I still have no idea of how to get it connected to JMRI, because I'm such a novice. I haven't looked into this a lot, but I did find this... It looks like a version of C/MRI that's based on Arduino. It looks promising, but the info has been hard to come by and my brain fills up fast. I'm sure if I sat down and really focused on it I could get somewhere with it, but I got too many other fun projects to play with. Each step of this process has been a steep learning curve because it's all new to me.

    Arduino RS485 C/MRI:
    http://www.utrainia.com/65-arduinocmri-and-rs485

    RS485 adapter:
    http://www.ebay.com/itm/201673545064?_trksid=p2057872.m2749.l2649&ssPageName=STRK:MEBIDX:IT
    RS485:
    http://www.ebay.com/itm/141975846485?_trksid=p2057872.m2749.l2649&ssPageName=STRK:MEBIDX:IT



    Tags:
    http://www.ebay.com/itm/262330910503?_trksid=p2057872.m2749.l2649&ssPageName=STRK:MEBIDX:IT

    13Mhz Reader:
    http://www.ebay.com/itm/262890557461?_trksid=p2057872.m2749.l2649&ssPageName=STRK:MEBIDX:IT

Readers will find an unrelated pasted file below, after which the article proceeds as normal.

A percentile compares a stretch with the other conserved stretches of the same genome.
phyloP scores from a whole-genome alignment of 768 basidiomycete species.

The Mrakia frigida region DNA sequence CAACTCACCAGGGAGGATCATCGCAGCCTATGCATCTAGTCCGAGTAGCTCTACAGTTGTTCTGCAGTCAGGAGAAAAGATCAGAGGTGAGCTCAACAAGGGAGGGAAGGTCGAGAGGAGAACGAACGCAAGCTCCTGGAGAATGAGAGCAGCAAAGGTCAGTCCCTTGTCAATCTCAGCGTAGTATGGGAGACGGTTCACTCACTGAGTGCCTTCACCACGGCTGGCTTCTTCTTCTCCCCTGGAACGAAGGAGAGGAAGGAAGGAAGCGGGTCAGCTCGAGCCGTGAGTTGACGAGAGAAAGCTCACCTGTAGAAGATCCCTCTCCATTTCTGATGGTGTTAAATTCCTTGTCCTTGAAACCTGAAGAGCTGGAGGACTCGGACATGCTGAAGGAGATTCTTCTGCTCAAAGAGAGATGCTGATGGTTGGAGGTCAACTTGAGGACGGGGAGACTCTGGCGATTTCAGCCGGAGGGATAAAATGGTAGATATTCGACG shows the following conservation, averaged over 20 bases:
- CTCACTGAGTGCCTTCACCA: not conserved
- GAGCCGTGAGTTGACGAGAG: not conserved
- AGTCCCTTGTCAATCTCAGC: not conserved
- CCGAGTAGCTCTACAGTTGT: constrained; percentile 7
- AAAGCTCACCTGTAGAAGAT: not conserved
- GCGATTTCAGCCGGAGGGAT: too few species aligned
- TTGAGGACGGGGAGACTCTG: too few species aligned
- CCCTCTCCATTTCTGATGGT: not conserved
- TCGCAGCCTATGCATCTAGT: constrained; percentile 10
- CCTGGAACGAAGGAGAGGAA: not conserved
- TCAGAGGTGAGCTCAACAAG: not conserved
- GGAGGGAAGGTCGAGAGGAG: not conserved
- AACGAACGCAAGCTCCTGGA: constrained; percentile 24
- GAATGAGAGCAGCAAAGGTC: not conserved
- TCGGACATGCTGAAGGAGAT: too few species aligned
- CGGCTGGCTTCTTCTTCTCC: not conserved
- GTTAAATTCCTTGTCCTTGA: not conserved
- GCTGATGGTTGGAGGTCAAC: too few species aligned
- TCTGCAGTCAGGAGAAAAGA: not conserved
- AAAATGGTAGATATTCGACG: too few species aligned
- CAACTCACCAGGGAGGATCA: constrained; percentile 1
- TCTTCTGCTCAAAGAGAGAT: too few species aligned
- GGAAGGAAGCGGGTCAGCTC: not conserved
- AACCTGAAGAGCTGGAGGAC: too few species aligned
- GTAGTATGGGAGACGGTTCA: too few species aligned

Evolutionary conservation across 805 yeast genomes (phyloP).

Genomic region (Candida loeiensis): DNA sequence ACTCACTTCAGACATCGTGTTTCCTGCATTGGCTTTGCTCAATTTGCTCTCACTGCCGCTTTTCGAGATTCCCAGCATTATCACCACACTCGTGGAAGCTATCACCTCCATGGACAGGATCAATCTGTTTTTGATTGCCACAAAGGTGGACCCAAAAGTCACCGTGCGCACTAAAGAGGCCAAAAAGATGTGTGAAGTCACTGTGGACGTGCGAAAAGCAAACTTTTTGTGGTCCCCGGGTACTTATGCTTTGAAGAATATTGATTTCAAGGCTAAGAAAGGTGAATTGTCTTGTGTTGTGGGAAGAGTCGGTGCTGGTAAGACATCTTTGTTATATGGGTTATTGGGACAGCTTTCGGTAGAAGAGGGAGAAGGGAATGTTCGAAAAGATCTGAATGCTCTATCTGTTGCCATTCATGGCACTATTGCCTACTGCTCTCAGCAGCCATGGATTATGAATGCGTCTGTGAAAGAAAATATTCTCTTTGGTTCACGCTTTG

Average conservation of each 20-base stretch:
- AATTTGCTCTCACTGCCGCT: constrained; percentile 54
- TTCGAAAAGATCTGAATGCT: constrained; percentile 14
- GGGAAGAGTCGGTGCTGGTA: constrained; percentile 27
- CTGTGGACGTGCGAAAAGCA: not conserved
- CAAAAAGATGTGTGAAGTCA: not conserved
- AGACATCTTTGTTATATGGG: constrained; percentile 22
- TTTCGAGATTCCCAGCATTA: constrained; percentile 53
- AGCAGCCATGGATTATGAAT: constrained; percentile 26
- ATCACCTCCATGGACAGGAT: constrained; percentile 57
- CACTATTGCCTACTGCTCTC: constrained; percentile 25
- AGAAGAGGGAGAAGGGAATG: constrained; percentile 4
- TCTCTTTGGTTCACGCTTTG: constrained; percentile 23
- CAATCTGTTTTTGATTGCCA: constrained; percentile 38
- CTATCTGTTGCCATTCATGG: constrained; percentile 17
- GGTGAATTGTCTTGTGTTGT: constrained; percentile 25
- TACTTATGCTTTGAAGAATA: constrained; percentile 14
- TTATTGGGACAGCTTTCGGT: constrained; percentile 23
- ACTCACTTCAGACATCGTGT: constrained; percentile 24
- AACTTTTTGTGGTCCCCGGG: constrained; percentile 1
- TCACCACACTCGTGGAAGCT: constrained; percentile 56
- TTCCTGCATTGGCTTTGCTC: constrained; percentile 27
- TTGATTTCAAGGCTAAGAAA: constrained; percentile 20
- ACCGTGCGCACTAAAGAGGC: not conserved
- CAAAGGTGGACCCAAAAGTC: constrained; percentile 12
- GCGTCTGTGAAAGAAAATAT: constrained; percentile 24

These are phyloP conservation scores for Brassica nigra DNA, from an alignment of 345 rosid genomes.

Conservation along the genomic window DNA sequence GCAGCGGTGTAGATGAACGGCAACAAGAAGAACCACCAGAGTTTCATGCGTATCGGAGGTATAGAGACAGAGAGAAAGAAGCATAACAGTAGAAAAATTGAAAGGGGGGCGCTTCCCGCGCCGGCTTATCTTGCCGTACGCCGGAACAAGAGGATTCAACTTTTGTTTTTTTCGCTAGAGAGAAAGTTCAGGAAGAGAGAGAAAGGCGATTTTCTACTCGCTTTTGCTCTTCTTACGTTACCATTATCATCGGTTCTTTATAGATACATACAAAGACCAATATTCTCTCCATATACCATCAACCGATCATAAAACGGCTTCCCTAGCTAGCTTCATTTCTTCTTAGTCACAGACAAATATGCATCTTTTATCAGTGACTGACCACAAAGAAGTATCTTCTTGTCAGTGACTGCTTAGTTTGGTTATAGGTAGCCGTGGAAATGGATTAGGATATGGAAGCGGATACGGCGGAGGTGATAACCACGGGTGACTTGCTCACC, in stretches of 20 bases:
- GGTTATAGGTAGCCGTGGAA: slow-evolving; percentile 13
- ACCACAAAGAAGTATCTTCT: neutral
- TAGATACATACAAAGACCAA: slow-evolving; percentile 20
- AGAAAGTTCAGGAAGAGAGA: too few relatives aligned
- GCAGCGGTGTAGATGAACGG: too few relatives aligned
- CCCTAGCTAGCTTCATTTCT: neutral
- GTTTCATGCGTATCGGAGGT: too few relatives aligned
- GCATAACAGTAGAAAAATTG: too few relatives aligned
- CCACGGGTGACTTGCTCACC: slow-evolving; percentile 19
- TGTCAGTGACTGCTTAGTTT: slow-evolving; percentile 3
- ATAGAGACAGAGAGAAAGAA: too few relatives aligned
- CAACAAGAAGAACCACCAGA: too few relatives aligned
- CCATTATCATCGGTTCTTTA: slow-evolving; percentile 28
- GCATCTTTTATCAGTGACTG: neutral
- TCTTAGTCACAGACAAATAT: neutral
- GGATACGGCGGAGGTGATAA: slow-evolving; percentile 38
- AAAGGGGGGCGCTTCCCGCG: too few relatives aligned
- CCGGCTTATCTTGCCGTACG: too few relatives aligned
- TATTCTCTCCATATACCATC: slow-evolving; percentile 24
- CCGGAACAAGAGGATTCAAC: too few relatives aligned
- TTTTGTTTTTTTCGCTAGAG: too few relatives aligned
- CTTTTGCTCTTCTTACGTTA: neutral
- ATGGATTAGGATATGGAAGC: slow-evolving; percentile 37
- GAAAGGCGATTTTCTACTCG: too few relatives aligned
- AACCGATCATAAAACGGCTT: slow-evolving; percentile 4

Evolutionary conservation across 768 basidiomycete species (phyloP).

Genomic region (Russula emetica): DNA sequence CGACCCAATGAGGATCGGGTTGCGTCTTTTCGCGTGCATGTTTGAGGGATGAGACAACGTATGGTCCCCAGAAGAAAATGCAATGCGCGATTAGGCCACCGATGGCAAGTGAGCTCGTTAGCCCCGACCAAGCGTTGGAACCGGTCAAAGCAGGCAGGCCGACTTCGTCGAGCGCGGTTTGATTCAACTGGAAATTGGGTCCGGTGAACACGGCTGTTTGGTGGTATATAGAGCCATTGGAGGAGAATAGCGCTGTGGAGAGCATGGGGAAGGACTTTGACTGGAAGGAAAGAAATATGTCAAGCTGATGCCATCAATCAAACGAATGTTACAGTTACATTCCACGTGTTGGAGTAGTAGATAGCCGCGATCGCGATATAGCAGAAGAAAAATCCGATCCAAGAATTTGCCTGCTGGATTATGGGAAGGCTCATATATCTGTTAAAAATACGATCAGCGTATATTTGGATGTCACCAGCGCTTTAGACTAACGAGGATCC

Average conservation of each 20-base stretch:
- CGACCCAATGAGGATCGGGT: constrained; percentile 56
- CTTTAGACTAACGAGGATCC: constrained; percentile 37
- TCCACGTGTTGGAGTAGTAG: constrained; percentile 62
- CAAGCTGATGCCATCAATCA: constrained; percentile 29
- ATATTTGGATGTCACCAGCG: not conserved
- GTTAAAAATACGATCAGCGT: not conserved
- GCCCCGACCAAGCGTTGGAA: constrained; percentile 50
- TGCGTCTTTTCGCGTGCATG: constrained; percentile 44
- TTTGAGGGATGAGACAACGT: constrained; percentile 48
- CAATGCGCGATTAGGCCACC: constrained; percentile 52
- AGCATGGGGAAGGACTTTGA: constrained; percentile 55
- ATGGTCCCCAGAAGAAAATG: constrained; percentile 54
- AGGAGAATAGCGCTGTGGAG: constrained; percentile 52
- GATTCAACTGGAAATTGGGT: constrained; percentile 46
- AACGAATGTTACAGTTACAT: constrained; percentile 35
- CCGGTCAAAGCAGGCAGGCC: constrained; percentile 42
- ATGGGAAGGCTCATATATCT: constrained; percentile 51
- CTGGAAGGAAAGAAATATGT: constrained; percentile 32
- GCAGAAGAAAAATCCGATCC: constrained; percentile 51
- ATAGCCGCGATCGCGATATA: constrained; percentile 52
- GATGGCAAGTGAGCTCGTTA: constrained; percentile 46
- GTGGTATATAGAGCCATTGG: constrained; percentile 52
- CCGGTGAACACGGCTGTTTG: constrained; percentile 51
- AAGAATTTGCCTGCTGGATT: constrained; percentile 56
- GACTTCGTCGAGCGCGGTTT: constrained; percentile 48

13. sachsr1

    sachsr1 TrainBoard Member

    60
    23
    5
    I think I'm going to look at the Arduino C/MRI hardware to connect to JMRI. I'm not sure exactly how I'm going to do that exactly, but it seems like the most promising route. I've ordered some RS485 parts, and have successfully connected one Arduino to JMRI. I can turn on and off one LED (woohoo, big start). The rough idea is to have the RFID Arduino turn on different outputs depending on which tag it senses. This will be routed to JMRI as a sensor input. I'm guessing it will have to be sent from an RFID Arduino to a C/MRI Arduino, and then to JMRI. I'm sure there is a simpler way to do this with software, but it's about my skill level.
     
  14. w8one

    w8one TrainBoard Member

    89
    109
    5
  15. sachsr1

    sachsr1 TrainBoard Member

    60
    23
    5
    I ordered one, I'll give it a try. I've had good luck with the Arduino based CMRI nodes. I've daisy chained three together and have been able to control lights and sensors.
     
  16. sachsr1

    sachsr1 TrainBoard Member

    60
    23
    5
    The antenna arrived, but it is the same size as the other one. I'm going to test it to see if it is better at picking up through the rails, and I'll also test it on the side of the car.
     
  17. LMSFan72

    LMSFan72 TrainBoard Member

    118
    18
    6
    Hi